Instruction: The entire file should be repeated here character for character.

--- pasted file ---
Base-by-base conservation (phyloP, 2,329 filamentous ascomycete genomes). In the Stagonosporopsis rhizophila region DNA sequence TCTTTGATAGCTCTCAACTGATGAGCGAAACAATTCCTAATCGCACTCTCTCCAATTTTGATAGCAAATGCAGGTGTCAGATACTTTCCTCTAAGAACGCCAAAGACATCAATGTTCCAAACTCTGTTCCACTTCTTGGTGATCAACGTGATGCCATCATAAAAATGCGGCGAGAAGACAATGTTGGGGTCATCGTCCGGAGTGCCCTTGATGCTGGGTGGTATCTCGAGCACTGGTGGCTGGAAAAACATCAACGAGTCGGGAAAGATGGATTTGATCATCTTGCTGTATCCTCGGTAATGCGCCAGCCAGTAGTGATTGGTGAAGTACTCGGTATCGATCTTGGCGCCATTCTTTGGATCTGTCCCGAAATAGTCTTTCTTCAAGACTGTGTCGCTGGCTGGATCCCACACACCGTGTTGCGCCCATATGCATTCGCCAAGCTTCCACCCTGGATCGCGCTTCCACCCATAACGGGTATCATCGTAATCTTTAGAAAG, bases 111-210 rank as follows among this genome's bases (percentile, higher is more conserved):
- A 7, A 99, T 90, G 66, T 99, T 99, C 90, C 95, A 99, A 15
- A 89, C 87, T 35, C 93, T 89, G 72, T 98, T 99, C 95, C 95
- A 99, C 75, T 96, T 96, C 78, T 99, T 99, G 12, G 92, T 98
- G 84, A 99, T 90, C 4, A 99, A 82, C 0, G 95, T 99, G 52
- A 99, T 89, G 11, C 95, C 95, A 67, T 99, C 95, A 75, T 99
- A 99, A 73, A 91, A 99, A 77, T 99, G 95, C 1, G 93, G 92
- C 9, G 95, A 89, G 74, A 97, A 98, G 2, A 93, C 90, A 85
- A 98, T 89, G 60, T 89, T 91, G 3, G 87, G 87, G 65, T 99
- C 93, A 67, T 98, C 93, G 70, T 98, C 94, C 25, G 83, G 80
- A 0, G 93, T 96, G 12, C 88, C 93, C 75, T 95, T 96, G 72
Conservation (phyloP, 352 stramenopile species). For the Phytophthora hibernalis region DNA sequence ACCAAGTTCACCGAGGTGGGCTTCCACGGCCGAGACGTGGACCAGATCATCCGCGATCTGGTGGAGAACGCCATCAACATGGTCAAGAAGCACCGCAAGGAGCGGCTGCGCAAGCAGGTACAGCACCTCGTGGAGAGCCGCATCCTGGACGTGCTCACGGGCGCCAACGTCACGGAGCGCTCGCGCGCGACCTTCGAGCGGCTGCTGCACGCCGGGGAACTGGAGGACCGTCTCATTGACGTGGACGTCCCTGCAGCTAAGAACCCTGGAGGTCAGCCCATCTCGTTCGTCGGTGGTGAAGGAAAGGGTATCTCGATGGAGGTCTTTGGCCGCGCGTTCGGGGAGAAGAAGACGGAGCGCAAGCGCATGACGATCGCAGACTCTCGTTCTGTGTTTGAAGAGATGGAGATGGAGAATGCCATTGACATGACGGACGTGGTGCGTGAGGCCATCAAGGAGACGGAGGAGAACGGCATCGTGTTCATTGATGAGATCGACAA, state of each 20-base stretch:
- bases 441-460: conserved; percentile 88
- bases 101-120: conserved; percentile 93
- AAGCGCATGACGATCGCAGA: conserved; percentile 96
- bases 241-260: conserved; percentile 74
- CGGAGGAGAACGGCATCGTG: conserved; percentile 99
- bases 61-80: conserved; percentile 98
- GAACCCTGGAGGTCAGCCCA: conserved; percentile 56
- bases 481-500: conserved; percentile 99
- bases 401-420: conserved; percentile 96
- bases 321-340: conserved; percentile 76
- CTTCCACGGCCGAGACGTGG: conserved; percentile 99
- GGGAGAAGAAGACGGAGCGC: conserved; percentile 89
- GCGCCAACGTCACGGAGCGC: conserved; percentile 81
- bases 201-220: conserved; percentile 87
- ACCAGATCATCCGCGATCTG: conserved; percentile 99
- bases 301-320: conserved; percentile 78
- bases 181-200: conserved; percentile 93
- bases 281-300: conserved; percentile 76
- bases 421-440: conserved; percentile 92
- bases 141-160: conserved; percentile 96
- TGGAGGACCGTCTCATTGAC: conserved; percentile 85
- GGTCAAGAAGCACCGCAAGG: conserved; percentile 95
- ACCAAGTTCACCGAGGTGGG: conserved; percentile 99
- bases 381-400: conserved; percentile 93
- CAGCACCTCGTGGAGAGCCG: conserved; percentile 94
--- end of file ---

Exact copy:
Base-by-base conservation (phyloP, 2,329 filamentous ascomycete genomes). In the Stagonosporopsis rhizophila region DNA sequence TCTTTGATAGCTCTCAACTGATGAGCGAAACAATTCCTAATCGCACTCTCTCCAATTTTGATAGCAAATGCAGGTGTCAGATACTTTCCTCTAAGAACGCCAAAGACATCAATGTTCCAAACTCTGTTCCACTTCTTGGTGATCAACGTGATGCCATCATAAAAATGCGGCGAGAAGACAATGTTGGGGTCATCGTCCGGAGTGCCCTTGATGCTGGGTGGTATCTCGAGCACTGGTGGCTGGAAAAACATCAACGAGTCGGGAAAGATGGATTTGATCATCTTGCTGTATCCTCGGTAATGCGCCAGCCAGTAGTGATTGGTGAAGTACTCGGTATCGATCTTGGCGCCATTCTTTGGATCTGTCCCGAAATAGTCTTTCTTCAAGACTGTGTCGCTGGCTGGATCCCACACACCGTGTTGCGCCCATATGCATTCGCCAAGCTTCCACCCTGGATCGCGCTTCCACCCATAACGGGTATCATCGTAATCTTTAGAAAG, bases 111-210 rank as follows among this genome's bases (percentile, higher is more conserved):
- A 7, A 99, T 90, G 66, T 99, T 99, C 90, C 95, A 99, A 15
- A 89, C 87, T 35, C 93, T 89, G 72, T 98, T 99, C 95, C 95
- A 99, C 75, T 96, T 96, C 78, T 99, T 99, G 12, G 92, T 98
- G 84, A 99, T 90, C 4, A 99, A 82, C 0, G 95, T 99, G 52
- A 99, T 89, G 11, C 95, C 95, A 67, T 99, C 95, A 75, T 99
- A 99, A 73, A 91, A 99, A 77, T 99, G 95, C 1, G 93, G 92
- C 9, G 95, A 89, G 74, A 97, A 98, G 2, A 93, C 90, A 85
- A 98, T 89, G 60, T 89, T 91, G 3, G 87, G 87, G 65, T 99
- C 93, A 67, T 98, C 93, G 70, T 98, C 94, C 25, G 83, G 80
- A 0, G 93, T 96, G 12, C 88, C 93, C 75, T 95, T 96, G 72
Conservation (phyloP, 352 stramenopile species). For the Phytophthora hibernalis region DNA sequence ACCAAGTTCACCGAGGTGGGCTTCCACGGCCGAGACGTGGACCAGATCATCCGCGATCTGGTGGAGAACGCCATCAACATGGTCAAGAAGCACCGCAAGGAGCGGCTGCGCAAGCAGGTACAGCACCTCGTGGAGAGCCGCATCCTGGACGTGCTCACGGGCGCCAACGTCACGGAGCGCTCGCGCGCGACCTTCGAGCGGCTGCTGCACGCCGGGGAACTGGAGGACCGTCTCATTGACGTGGACGTCCCTGCAGCTAAGAACCCTGGAGGTCAGCCCATCTCGTTCGTCGGTGGTGAAGGAAAGGGTATCTCGATGGAGGTCTTTGGCCGCGCGTTCGGGGAGAAGAAGACGGAGCGCAAGCGCATGACGATCGCAGACTCTCGTTCTGTGTTTGAAGAGATGGAGATGGAGAATGCCATTGACATGACGGACGTGGTGCGTGAGGCCATCAAGGAGACGGAGGAGAACGGCATCGTGTTCATTGATGAGATCGACAA, state of each 20-base stretch:
- bases 441-460: conserved; percentile 88
- bases 101-120: conserved; percentile 93
- AAGCGCATGACGATCGCAGA: conserved; percentile 96
- bases 241-260: conserved; percentile 74
- CGGAGGAGAACGGCATCGTG: conserved; percentile 99
- bases 61-80: conserved; percentile 98
- GAACCCTGGAGGTCAGCCCA: conserved; percentile 56
- bases 481-500: conserved; percentile 99
- bases 401-420: conserved; percentile 96
- bases 321-340: conserved; percentile 76
- CTTCCACGGCCGAGACGTGG: conserved; percentile 99
- GGGAGAAGAAGACGGAGCGC: conserved; percentile 89
- GCGCCAACGTCACGGAGCGC: conserved; percentile 81
- bases 201-220: conserved; percentile 87
- ACCAGATCATCCGCGATCTG: conserved; percentile 99
- bases 301-320: conserved; percentile 78
- bases 181-200: conserved; percentile 93
- bases 281-300: conserved; percentile 76
- bases 421-440: conserved; percentile 92
- bases 141-160: conserved; percentile 96
- TGGAGGACCGTCTCATTGAC: conserved; percentile 85
- GGTCAAGAAGCACCGCAAGG: conserved; percentile 95
- ACCAAGTTCACCGAGGTGGG: conserved; percentile 99
- bases 381-400: conserved; percentile 93
- CAGCACCTCGTGGAGAGCCG: conserved; percentile 94